Should I Get Genetically Tested for AMD?

September 22, 2011 - More genetic tests are becoming available everyday for a wide range of diseases, including age-related macular degeneration (AMD), the leading cause of blindness in people 50 years of age and older. As our Baby Boomer population ages, more people are becoming at risk of losing their vision to the disease. As a result, people are interested in determining the likelihood that they will be affected. But can a genetic test help determine a person’s risk for AMD?
 

AMD is a complex condition. Scientists estimate that genetics may contribute anywhere from 40 to 70 percent to one’s risk of developing the disease with lifestyle and environmental factors contributing to the rest of the risk. However, some people never develop it, even though both parents have it. Some people develop AMD even though neither parent has it.

The best way to determine if one is at risk of developing vision loss from AMD is to have someone who is an expert at evaluating the retina perform an exam and determine if there are signs of an early stage of AMD, specifically large yellow deposits in the center of the retina called drusen. The amount and type of drusen will tell your doctor a lot about your potential for AMD-related vision loss.

Regular eye exams are critical to determining your risk for AMD and other eye diseases such as glaucoma and cataracts. The frequency of exams will be determined by your eye doctor, who will base his or her recommendations on a baseline exam as well as your family and medical history.

Genetic testing for AMD is still an active area of research. Most experts agree that information from such tests does not currently have a role in the management of patients, because the tests do not determine precisely whether an individual will develop macular degeneration.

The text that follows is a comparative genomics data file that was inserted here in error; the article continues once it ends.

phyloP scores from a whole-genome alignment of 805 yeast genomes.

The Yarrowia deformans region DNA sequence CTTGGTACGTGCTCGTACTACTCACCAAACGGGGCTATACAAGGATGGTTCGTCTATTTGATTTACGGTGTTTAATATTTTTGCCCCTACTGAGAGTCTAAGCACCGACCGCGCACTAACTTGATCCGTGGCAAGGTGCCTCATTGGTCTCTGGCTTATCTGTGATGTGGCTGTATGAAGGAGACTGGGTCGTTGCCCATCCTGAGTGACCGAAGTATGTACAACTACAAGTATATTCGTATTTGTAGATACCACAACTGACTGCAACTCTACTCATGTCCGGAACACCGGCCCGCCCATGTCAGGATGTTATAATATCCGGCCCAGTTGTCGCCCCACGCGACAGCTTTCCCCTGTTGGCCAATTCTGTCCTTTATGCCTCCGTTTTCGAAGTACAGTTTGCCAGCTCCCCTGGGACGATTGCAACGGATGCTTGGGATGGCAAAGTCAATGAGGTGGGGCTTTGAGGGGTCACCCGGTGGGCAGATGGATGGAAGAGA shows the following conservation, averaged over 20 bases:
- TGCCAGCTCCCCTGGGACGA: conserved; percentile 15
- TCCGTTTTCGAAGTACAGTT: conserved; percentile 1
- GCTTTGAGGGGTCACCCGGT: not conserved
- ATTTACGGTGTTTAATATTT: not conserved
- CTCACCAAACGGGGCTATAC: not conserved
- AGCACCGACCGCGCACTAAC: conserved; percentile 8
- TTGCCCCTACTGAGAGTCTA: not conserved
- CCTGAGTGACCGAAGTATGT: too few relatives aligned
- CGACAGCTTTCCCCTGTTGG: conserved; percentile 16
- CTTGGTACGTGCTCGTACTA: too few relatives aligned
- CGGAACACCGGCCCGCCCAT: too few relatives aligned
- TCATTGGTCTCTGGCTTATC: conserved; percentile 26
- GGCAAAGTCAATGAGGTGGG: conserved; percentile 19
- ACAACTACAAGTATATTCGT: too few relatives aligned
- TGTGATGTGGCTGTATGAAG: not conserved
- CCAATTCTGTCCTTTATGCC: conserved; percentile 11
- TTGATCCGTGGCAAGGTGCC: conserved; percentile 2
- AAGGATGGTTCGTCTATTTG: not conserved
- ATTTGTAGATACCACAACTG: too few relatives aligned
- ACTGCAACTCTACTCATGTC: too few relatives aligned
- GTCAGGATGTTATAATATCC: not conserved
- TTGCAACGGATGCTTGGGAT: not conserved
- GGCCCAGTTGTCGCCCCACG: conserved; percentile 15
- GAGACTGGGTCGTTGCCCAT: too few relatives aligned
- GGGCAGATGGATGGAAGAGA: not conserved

While some companies offer consumers genetic testing for the known gene mutations found in individuals with macular degeneration, many people identified by these tests at highest risk will not get AMD. As mentioned, having an ophthalmologist look at your eyes periodically for drusen is a much more accurate predictor of vision-threatening disease.

The best thing you can do to reduce your risk for developing AMD is to not smoke. Cigarettes can cause a lot of problems, and an increased risk of developing vision loss from AMD is yet another reason among many to stop smoking. Some studies have shown that eating a diet rich in colorful fruits and vegetables can lessen your AMD risk. It’s also important to protect your eyes from bright sunlight with sunglasses that block UVA and UVB rays.

The Foundation Fighting Blindness strongly urges anyone who does get a genetic test for AMD or any retinal disease to consult with a trained genetic counselor or a physician who understands the specifics of the genetics of eye diseases and what the test results mean.